oui, oui – luxurious french silver from puiforcat

Jean Puiforcat, silver and ivory box, TheNational Gallery of Victoria©Jean Puiforcat/ADAGP, Paris.  Licensed by VISCOPY, Australia
One of my favorite decorative arts designers of the past is Puiforcat, makers of exquisite silver.  The firm was originally founded in 1820 to serve the French court, and for the next 100 years they did a brisk trade largely making reproductions of 18th century silver.  The quality is superb and silver hallmarked Puiforcat is very, very desirable.
For me though, I look to the pieces of Jean Puiforcat (1897-1945) who brought the luxury house into the 20th Century.  A master craftsman from Paris, his work takes the elegant, stream-lined forms of the Art Deco period and combined them with luxurious woods and finishes; silver tureens with ebony or ivory handles; boxes with lapis lazuli and shagreen inlay.  And some of his greatest creations are in flatware – pieces you can use and appreciate everyday!
Jean Puiforcat, silver beakers, Christie’s
These silver tumblers are so elegant – use them as intended or fill them with flowers at each place setting at a dinner.  Their sleek forms with geometric bands at the base scream 1930s sophistication.
Jean Puiforcat, silver tea service, Christie’s
I know not everyone appreciates a silver tea service, but how stylish is this!?!  The contrast of the wood with the silver and the detailing of the vertical band is marvelous.  Imagine the luxe in using something like this for after dinner coffee, or even just flaunting at home on a sideboard.
Jean Puiforcat,  silver flatware, Normandie pattern, Sotheby’s
Puiforcat’s Normandie pattern flatware was designed for the great ocean liner of the same name.  At the height of the Great Depression, the French government organized the top design firms of France to furnish the liner as a triumph of French style and taste.  Companies like Ruhlmann, Christofle and Puiforcat created pieces for the ship that were copied for the homes of wealthy patrons.  The clean silhouette of these pieces, coupled with that great deco monogram may be slightly chunky for some, but it’s still stellar Deco design.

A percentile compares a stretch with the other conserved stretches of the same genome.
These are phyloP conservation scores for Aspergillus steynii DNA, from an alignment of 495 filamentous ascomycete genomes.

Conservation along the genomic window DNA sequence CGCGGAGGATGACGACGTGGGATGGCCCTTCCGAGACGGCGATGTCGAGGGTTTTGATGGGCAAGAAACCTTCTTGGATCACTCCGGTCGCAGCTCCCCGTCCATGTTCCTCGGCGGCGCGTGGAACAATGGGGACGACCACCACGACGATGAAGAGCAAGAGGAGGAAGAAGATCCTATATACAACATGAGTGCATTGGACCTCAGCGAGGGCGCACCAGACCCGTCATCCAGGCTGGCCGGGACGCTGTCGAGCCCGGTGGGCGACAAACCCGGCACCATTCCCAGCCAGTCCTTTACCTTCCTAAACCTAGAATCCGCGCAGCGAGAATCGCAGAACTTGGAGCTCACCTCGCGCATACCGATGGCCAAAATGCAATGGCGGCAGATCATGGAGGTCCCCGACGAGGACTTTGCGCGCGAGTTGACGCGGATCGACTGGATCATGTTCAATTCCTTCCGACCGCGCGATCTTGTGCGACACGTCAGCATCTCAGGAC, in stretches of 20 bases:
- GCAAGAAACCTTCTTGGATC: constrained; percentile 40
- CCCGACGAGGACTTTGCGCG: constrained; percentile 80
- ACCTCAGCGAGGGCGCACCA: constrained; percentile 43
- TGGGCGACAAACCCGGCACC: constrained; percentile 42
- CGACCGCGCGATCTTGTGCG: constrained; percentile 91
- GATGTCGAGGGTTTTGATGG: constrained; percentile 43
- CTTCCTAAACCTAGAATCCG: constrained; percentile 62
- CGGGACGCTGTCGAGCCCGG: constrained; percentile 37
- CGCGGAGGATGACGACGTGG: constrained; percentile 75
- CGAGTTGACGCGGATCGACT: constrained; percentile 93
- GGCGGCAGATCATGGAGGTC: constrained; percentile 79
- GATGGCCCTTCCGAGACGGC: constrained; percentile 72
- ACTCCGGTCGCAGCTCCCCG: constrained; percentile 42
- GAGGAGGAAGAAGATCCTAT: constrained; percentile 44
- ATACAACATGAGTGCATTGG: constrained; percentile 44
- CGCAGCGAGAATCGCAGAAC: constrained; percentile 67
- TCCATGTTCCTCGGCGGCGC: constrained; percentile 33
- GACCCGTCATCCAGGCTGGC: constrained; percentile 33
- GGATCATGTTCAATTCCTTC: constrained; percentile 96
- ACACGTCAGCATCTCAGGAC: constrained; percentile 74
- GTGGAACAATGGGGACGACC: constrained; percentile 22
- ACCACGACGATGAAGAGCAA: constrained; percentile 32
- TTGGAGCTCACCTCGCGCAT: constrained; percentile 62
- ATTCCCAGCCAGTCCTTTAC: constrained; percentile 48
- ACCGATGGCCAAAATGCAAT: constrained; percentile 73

In 1941 with German soldiers in Paris, Jean Puiforcat moved lock, stock and barrel to Mexico where he continued to produce beautiful things often inspired by Mayan art and motifs.  Be careful though, even though they retain the “look” of his French pieces, they are unfortunately not as collectible and you would be better to invest in the earlier French made pieces!!
Not one to rest on their laurels, kudos to Puiforcat for turning out new and interesting objects today.  For instance, the Spanish Garrido siblings are designing pieces for them.  They are also producing items not made in sterling silver.  Recent additions to their line include a sterling silver champagne taster, a set of professional chef’s knives, and flatware in stainless steel.  It must be difficult for such a storied house to look forward, and yet it’s so important that they do just that to build on their client base and to inspire new generations of buyers.